is supposed to do. Um, and that makes rational policy making
pretty difficult when no one can agree what it's supposed to do. So if you
want to have data driven, rational driven copyright law, it would be
nice for everyone to agree on what it's supposed to do, right? Because
you can't empirically test that, you can't figure out whether it works if you
can't agree about what it's supposed to do. So, some of the things people say it's supposed
to do, is to prevent free riding. That actually makes sense, I
actually think it can do that. If you have a motion picture that cost two
hundred million dollars to produce, and someone else comes along and captures
all the investment on that, that's something copyright could actually
do. That's a negative thing, though. That's actually stopping something. Now, the
positive things it's supposed to do are a little more difficult,
I think, to establish. One of which is to encourage creativity, right?
So you say, the purpose of copyright is to encourage creativity and we need creativity
because creativity is necessary for culture, and therefore copyright
is necessary for culture. This is like a syllogism, uh, for that, and
so we all want culture, therefore we all want creativity, and we need
copyright for that, because without copyright, we won't have creativity
or culture. But, I'm, if you break down the syllogism,
I'm not really sure it's true. I'm not actually sure that copyright causes
more creative works to be created than otherwise would, right?
This is a "but for" argument, right? But for copyright,
people wouldn't create creative things. This is leaving aside
the free riding argument, which is a different one. And so,
I don't know, I don't know that the end, this is a question,
I don't have an answer, it's just a question. I don't know that when people are creating
things that they say "well, my goal is to own a copyright." I doubt
that. I don't, I certainly think it's not true
that as consumers, we really care. Now, I'm an avaricious consumer, of cultural
works. I buy thousands of dollars of sheet music and books, hard copy
books. I have ten year old twins who, you know, read
a lot, too. But I've never bought anything, or not bought
anything, because it was under copyright and in the
public domain. I really don't care. It doesn't mean I don't
care about people getting paid, I do, but that's
a different question. I buy things because it has value for me,
and part of the value is not whether it's under copyright. And I
think that people create things, not because they want to own
a copyright, but because they want to create it, they want
to make money, they want to distribute their ideas, they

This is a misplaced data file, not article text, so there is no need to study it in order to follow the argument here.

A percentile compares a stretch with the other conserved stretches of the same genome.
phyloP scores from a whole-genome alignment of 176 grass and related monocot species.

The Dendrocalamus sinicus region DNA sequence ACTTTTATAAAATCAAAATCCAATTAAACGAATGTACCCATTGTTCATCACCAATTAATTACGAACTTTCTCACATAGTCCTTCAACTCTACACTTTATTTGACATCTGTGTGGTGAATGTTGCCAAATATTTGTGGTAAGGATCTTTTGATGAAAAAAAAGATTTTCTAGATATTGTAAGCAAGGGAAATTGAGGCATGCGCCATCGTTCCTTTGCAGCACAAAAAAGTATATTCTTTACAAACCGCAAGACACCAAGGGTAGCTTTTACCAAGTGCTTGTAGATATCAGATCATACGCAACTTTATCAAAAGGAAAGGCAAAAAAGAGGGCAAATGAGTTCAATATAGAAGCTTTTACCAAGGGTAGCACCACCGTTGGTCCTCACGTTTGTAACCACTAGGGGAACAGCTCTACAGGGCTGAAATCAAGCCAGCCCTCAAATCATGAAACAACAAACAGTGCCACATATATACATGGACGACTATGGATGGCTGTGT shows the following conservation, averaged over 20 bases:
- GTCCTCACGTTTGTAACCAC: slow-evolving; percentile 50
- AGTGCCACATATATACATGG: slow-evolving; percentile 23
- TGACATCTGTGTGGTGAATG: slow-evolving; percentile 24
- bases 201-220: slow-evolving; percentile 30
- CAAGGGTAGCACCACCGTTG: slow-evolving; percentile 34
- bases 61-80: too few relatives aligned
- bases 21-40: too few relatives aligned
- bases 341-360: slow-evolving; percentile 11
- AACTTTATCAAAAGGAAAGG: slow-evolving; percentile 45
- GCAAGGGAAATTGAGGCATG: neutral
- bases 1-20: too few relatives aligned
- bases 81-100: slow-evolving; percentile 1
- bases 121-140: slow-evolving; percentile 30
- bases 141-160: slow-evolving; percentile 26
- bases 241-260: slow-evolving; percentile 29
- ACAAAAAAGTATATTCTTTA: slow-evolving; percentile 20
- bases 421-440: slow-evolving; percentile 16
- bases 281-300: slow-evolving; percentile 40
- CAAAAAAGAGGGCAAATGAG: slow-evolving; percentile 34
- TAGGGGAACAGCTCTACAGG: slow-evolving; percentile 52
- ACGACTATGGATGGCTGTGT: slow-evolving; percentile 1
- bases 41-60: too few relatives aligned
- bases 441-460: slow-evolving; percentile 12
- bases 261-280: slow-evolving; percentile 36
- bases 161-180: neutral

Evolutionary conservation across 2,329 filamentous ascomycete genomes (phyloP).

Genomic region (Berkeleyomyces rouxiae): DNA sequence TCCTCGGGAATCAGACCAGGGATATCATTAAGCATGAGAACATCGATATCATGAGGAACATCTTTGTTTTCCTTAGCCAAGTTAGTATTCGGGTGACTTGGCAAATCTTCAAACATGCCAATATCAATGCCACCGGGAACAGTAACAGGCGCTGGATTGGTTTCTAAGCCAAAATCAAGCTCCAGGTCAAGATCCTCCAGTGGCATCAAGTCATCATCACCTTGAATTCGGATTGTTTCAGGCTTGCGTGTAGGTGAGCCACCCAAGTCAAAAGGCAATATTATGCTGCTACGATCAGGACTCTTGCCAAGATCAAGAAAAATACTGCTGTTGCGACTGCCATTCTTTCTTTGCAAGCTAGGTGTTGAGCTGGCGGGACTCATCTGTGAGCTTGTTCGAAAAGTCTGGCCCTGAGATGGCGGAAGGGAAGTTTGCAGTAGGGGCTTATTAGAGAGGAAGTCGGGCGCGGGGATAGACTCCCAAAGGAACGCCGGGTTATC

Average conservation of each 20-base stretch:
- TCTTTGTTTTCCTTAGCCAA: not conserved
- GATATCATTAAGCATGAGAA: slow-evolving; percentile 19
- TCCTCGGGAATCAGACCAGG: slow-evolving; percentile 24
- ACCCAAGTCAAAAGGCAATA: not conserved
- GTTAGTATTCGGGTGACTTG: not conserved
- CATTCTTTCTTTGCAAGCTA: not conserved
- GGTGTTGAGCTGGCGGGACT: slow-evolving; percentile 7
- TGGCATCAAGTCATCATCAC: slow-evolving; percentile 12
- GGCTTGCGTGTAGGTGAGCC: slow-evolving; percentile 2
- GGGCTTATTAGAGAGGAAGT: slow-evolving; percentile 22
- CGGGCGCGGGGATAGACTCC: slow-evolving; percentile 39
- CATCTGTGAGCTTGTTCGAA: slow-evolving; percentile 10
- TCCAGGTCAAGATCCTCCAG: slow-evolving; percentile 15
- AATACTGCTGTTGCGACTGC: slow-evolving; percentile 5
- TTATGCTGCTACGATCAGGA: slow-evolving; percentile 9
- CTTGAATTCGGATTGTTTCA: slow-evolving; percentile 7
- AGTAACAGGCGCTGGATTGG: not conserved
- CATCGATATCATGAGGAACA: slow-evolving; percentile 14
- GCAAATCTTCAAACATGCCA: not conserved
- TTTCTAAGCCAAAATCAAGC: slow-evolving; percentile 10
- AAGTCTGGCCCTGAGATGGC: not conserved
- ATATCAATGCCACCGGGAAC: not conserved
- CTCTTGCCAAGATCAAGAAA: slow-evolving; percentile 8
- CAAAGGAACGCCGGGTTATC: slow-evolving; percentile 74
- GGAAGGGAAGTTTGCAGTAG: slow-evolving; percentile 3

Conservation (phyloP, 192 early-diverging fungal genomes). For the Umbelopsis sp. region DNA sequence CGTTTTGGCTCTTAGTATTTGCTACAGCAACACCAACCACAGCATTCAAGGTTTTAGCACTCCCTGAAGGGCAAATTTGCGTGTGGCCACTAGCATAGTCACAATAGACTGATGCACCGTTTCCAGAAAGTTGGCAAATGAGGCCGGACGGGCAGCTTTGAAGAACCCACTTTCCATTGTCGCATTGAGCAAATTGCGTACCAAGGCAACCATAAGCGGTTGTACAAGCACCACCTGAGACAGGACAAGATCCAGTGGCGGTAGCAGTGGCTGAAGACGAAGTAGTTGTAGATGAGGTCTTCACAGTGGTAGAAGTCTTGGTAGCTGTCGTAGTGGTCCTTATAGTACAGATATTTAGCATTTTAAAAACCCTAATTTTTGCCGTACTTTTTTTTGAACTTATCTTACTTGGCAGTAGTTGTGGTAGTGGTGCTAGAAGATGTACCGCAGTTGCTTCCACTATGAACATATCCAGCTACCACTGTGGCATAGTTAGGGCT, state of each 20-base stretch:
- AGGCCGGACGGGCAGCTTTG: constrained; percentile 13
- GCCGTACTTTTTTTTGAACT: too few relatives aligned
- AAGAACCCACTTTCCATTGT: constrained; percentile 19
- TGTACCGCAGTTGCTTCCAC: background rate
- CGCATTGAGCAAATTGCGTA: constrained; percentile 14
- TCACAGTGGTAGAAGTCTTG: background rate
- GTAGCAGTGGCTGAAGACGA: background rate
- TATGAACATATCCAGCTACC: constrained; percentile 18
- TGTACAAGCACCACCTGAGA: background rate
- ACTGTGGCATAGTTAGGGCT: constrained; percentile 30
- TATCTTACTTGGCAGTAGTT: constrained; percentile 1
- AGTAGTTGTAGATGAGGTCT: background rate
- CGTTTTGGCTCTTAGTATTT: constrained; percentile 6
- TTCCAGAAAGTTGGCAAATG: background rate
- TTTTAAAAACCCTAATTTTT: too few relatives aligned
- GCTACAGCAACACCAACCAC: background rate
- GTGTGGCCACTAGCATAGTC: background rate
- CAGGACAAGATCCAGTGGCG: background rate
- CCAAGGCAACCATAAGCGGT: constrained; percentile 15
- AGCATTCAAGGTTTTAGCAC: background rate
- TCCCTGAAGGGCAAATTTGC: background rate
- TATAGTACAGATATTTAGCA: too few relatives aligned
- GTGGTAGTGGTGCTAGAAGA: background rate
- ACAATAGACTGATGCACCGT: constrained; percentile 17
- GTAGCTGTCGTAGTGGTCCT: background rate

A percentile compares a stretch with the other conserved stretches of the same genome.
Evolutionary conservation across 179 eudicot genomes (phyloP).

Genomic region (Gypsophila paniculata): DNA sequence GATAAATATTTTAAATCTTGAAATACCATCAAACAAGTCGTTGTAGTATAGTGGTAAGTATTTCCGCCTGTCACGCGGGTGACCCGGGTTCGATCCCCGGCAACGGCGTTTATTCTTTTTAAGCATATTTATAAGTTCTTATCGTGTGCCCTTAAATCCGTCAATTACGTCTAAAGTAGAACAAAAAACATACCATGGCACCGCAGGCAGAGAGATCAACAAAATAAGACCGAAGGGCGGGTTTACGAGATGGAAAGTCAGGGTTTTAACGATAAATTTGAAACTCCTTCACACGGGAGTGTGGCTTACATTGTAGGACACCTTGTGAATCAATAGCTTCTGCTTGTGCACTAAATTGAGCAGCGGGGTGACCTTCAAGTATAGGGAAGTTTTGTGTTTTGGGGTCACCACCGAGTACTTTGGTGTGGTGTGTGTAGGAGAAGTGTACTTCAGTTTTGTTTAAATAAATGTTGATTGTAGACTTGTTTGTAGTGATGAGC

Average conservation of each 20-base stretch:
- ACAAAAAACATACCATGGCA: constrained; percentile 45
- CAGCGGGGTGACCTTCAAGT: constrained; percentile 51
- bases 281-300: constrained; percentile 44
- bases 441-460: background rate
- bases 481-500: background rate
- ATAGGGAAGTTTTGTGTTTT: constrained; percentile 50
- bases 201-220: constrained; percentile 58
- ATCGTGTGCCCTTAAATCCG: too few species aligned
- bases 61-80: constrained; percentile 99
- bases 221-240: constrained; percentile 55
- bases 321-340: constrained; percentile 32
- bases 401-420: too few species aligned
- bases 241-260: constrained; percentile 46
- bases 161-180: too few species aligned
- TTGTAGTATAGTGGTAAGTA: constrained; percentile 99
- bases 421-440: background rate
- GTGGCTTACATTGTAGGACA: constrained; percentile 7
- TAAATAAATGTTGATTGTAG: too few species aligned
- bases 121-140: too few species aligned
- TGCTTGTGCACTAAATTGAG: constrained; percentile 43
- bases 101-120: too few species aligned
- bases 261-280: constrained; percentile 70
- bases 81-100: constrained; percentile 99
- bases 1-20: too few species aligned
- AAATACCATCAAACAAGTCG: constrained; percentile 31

want to engage in intellectual discussion with people.
Um, so I'm not sure that giving people longer term copyright,
or stronger rights, is going to actually incentivize people
to do things that they wouldn't. Um, it's certainly not true that copyright
historically has led to more diverse works. I mean, historically,
work that's sort of based on artificial scarcity, and gatekeepers and the rule of copyright,
at least in the analog world, was to make sure that those gatekeepers could
control the distribution of physical copies and limit the number of
works and the prices that were, that were out there.
So I'm not sure it's demonstratively true that it leads to creativity,
but it's an important question to ask. It's an important thing
to figure out why people do stuff, um, so-- >>Fred: As I was reading the book, on that
point, I was really struck by the notion that there's really two intended
beneficiaries here, that may not actually be related. So, on the
one hand,you have the free riding question you mentioned. I
often talk to movie executives who say, "well, it may
be really cheap to go and record your own music nowadays,
or it might be really cheap for you to write your own blog,
but it's not cheap to create the kind of special effects extravaganzas
that draw people into the theaters for the new Transformers
installment or what have you."
>>Bill: Hangover, part three.
>>Fred: Right. So the question is, I really wondered,
are we asking too much of copyright to serve these two very different needs and communities?
I mean, we need one thing for people to recoup these
three hundred million dollar investments, that require thousands of people to work together
in a coordinated way to launch a movie, but then we also want copyright
to encourage, create incentives for individual creators to write that next
song, or write that next book, or write that next blog post. Is it your sense
that we ought to somehow have two different systems, or do you think it's
compatible to have copyright handle both sides?
>>Bill: Right. So I think that there's two different problems here,
one of which is using the word creativity. So, when we talk about
creativity here, I think we're talking about it in the colloquial sense.
We're talking about works that are interesting, works that have some sort
of appeal, aesthetic appeal, emotional appeal, something like that.
But that's not the sense that copyright uses the word creativity.
So, one of the big things, one of the big problems, the ailments as you said,
is that when policymakers talk about encouraging creativity through copyright law,
copyright law uses creativity in a totally different way. Creativity in copyright means
only that you didn't copy it from somebody else and there's like a tiny bit
of something that somebody else , you know, didn't do, or didn't do in the same way.
And the reason for that is, we don't want judges to be arbiters of what's art.
We don't want judges to decide subjectively, "this is a creative work, and this isn’t."
And so, from within the system of copyright, that actually makes a lot of sense,
but when you use the same word in a colloquial sense and say you want
to encourage creativity, through copyright law, you're using a totally different word
to mean different things. So under copyright, we protect emails, perhaps Twitter postings,